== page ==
INDIAN COUNCILS ACT, 1861


The Indian Councils Act 1861 was an Act of the Parliament of the United Kingdom that transformed the Viceroy of India’s executive council into a cabinet run on the portfolio system.

This cabinet had six “ordinary members” who each took charge of a separate department in Calcutta’s government: home, revenue, military, law, finance, and (after 1874) public works.

The military Commander-in-Chief sat in with the council as an extraordinary member.

The Executive Council was enlarged by the addition of 5th member as Jurist.

The Viceroy was allowed to overrule the council on affairs if he deemed it necessary – as was the case in 1879, during the tenure of Lord Lytton.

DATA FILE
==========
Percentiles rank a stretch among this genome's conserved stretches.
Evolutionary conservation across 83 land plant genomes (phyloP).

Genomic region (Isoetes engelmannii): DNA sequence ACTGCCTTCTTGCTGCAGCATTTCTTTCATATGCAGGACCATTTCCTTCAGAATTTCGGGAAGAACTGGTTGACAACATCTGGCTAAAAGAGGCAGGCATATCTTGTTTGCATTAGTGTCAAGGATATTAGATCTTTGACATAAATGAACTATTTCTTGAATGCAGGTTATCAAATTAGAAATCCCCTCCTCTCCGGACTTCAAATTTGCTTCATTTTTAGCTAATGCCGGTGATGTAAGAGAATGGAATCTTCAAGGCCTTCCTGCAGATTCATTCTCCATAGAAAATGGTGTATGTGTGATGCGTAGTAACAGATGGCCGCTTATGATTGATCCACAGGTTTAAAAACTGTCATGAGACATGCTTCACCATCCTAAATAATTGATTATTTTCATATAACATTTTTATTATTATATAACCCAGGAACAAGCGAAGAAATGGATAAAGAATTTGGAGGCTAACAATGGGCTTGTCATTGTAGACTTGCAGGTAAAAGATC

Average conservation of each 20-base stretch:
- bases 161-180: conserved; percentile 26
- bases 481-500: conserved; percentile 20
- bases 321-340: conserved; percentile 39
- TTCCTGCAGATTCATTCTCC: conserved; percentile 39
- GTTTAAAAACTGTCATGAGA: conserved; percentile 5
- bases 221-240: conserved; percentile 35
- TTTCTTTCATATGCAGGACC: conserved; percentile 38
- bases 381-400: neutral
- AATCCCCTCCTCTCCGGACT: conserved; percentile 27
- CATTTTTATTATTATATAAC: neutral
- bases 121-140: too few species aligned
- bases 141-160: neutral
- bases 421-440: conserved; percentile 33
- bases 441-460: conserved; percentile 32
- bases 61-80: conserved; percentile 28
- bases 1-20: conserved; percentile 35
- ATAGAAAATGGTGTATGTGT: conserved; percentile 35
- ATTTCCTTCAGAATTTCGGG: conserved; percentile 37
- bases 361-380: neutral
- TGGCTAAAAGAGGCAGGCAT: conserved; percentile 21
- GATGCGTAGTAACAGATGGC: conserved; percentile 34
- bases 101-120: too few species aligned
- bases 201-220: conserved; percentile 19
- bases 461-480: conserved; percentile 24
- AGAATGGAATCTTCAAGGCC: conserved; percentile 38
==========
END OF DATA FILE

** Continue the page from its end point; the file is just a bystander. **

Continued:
The Viceroy was allowed to issue ordinances when the Legislative Council is not in session.

This type of Ordinances would last for Six Months.

The 1861 Act restored the legislative power taken away by the Charter Act of 1833.

The legislative council at Calcutta was given extensive authority to pass laws for British India as a whole, while the legislative councils at Bombay and Madras were given the power to make laws for the “Peace and good Government” of their respective presidencies.

The Governor-General was given the power to create new provinces for legislative purposes. He also could appoint Lt. Governors for the same.

However, from India’s point of view, the act did little to improve the influence of Indians in the legislative council. The role of the council was limited to advise. No financial discussion could take place.

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